Packing Books for a Desert Island Vacation

Beach book season? Get serious. Packing summer reads is easy; the real challenge would be packing for the rest of your reading life. It's the classic reader's question: What books would you want if you were stranded on a desert island? I know we should all be sick of the cliché and just reply Hinckel's five-volume edition of Stranded: How to Survive on a Desert Island, or opt for George Costanza's classic response on a 1997 episode of Seinfeld:

Jerry: "Alright. You're on a desert island, you can bring five books. Which five do you take?"
George: "I gotta read five books?"

But I'm a weak man. I love the question and always answer, on the spot, sincerely, even though my list changes. The only documentation I have to prove this is a 1996 Book Lover's page-a-day calendar published by Workman, which featured desert island picks by a few indie booksellers, including me. I was April 30 and offered just three titles: The Complete Works of William Shakespeare, Thoreau's Walden and Lao Tzu's Tao Te Ching.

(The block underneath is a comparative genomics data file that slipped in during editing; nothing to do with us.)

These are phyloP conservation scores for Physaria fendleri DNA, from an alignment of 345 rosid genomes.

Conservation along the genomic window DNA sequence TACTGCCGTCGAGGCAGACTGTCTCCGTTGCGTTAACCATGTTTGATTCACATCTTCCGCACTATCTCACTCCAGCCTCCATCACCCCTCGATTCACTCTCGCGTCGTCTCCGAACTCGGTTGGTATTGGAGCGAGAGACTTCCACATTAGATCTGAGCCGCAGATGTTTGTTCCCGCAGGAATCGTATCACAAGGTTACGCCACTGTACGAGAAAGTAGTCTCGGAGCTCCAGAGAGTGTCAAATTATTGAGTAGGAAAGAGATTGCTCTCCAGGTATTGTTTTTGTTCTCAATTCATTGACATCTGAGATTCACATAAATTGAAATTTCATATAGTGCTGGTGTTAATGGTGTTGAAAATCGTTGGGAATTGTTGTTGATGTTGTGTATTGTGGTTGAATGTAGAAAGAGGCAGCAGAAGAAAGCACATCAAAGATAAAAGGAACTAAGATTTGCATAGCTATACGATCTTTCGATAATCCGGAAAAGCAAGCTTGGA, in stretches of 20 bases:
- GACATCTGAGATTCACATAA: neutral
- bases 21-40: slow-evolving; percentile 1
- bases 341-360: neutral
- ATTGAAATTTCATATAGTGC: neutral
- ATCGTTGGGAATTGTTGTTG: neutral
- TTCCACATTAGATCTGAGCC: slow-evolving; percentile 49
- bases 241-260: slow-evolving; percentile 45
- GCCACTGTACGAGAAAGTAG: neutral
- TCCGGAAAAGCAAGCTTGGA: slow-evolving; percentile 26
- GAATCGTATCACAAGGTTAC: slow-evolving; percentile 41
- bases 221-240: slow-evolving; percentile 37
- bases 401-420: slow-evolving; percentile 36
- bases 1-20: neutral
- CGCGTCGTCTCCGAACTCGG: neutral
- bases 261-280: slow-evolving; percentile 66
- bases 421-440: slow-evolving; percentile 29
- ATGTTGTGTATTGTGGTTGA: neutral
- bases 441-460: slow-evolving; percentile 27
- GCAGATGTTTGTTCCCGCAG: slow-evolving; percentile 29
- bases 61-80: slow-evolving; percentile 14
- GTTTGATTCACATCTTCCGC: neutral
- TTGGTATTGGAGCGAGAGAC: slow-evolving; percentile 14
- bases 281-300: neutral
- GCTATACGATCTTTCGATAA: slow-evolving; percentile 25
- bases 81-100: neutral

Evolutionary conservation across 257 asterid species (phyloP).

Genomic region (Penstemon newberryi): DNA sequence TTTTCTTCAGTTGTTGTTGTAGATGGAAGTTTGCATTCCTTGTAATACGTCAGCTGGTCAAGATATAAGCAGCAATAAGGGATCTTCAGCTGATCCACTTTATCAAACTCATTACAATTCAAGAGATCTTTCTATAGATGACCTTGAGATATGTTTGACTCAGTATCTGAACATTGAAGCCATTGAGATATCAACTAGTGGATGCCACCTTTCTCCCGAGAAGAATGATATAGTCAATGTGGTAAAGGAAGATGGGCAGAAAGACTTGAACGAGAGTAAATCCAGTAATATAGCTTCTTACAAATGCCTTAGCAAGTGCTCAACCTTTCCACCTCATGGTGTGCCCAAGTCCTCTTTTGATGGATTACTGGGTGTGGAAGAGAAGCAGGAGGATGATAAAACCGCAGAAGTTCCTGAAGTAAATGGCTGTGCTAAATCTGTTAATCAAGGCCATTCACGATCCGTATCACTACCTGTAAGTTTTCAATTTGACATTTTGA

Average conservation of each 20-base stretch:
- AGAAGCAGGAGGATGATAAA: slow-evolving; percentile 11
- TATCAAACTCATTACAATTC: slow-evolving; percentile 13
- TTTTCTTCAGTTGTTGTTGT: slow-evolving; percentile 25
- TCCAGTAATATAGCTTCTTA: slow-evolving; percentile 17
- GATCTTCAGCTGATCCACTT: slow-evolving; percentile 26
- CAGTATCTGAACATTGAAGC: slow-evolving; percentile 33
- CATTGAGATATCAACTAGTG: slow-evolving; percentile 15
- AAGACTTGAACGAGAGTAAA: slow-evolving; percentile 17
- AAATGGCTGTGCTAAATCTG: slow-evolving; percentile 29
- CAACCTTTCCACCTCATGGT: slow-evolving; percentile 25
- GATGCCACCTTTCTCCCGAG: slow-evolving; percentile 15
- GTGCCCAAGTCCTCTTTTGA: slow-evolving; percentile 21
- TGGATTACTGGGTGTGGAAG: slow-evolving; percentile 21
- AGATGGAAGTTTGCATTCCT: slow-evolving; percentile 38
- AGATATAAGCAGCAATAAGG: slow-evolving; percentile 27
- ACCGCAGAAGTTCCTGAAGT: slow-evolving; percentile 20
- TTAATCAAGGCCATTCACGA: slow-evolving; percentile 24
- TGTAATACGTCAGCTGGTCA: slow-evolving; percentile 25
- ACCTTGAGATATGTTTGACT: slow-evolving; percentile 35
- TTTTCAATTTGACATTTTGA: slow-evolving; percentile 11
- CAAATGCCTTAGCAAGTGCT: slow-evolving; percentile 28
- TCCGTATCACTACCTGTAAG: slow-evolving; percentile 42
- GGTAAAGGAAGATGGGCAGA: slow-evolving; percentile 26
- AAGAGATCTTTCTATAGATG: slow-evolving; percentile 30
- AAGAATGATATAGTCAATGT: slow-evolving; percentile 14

I was a mere child of 46 then, however, and 17 years later I seem to be packing for a different desert island. In no particular order--and subject, as always, to change in the future (you only have to ask)--here are my current picks, only one of which survived the 1996 list:

Tao Te Ching by Lao Tzu (trans. by Stephen Mitchell)
Cold Mountain: 100 Poems by the T'ang Poet Han-Shan (trans. by Burton Watson)
Zen Art for Meditation by Stewart Holmes and Chimyo Horioka
The English Patient by Michael Ondaatje
In the First Circle by Aleksandr Solzhenitsyn (trans. by Harry Willets)

What would you pack for your desert island trip? We'd love to know. Send your list to me or Shelf Awareness book review editor Marilyn Dahl, who will share her picks next week. --Robert Gray, contributing editor, Shelf Awareness

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